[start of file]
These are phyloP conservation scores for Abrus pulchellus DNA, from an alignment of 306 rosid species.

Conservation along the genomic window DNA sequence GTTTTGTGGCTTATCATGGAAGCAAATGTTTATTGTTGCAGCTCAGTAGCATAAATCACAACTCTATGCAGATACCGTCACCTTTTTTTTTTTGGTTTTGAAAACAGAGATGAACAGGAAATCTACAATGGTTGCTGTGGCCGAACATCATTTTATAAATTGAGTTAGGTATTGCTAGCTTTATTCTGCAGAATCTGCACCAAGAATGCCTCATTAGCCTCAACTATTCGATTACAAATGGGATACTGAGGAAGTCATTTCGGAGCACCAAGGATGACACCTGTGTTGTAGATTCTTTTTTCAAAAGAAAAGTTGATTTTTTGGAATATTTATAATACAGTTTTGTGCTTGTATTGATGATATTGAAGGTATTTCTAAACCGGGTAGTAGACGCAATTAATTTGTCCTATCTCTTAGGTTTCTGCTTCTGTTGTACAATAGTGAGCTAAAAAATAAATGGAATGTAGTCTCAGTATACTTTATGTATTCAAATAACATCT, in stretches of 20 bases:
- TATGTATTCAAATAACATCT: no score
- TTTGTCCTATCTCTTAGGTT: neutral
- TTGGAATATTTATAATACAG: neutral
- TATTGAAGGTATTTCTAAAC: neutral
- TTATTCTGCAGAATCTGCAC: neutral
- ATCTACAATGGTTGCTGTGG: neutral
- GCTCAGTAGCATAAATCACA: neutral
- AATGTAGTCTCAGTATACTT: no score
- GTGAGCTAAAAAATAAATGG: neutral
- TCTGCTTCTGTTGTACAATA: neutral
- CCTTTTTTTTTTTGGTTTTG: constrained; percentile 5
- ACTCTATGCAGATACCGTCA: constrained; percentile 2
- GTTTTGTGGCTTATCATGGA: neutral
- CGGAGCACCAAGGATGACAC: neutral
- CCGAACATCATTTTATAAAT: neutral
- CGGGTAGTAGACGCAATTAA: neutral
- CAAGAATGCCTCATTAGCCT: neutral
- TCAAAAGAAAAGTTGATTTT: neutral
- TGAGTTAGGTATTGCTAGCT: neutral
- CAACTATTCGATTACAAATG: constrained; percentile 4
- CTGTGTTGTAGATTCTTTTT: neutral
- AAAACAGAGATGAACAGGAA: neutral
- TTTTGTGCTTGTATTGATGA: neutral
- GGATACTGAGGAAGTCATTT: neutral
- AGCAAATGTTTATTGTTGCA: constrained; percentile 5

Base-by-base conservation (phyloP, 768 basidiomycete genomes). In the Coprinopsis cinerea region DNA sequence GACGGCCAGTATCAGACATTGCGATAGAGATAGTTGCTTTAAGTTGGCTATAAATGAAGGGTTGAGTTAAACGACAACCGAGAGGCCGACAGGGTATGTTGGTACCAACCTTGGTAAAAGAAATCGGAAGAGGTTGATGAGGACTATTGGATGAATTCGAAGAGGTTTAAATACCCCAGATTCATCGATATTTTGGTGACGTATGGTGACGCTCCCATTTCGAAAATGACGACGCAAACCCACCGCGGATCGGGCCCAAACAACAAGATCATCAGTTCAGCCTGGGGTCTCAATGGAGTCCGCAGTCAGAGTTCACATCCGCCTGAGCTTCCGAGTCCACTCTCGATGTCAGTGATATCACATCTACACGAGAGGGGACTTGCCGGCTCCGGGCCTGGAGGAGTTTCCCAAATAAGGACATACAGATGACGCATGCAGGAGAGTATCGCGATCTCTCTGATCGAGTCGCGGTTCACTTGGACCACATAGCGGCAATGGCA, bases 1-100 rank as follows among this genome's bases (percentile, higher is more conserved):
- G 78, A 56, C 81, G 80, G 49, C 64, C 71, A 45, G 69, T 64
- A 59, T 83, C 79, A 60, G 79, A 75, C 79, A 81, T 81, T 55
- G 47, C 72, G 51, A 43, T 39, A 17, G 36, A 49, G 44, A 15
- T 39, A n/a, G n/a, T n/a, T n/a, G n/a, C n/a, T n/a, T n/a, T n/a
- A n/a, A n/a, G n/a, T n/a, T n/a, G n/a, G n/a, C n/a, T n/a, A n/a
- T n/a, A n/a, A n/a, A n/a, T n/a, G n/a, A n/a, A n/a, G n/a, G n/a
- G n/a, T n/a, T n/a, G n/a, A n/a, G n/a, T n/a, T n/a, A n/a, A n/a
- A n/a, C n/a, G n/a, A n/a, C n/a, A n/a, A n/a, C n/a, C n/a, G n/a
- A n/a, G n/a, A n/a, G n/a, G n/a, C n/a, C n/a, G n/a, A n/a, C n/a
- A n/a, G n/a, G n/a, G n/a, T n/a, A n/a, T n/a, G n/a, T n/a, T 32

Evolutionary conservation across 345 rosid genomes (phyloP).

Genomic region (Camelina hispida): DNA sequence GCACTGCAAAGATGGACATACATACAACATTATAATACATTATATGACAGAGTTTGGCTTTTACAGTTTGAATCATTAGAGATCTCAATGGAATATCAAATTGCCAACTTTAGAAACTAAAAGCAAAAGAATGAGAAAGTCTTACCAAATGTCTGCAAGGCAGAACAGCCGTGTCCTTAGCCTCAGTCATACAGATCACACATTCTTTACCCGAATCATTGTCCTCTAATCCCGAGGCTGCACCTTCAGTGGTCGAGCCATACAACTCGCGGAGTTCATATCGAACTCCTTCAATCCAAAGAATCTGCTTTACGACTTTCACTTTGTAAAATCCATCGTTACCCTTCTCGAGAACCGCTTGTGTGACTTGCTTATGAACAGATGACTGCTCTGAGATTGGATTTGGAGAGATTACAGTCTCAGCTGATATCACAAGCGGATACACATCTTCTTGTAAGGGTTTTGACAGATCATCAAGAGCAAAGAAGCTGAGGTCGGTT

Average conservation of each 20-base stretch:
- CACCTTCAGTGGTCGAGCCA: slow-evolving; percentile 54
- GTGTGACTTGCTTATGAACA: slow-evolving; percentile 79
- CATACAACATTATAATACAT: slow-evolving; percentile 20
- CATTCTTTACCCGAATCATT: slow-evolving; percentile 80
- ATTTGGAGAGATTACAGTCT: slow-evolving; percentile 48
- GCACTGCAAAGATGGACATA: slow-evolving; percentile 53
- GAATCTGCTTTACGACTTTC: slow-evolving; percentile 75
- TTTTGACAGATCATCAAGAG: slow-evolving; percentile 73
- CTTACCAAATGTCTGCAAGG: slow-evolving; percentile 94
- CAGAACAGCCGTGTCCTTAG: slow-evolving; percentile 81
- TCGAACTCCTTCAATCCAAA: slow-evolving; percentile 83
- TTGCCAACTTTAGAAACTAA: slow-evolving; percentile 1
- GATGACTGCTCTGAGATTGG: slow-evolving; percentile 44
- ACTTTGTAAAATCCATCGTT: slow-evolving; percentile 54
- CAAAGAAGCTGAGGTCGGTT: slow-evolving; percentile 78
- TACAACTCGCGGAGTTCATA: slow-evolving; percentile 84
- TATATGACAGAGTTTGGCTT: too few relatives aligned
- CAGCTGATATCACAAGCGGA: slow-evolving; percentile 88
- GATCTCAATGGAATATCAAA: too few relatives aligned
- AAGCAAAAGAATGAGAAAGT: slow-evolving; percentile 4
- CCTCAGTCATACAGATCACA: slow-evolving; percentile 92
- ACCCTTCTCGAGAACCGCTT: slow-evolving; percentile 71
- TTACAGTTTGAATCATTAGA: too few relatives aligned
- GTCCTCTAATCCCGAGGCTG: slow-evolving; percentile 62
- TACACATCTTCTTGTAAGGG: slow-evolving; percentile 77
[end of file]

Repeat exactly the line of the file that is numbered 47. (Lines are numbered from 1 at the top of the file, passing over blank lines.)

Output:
- GCACTGCAAAGATGGACATA: slow-evolving; percentile 53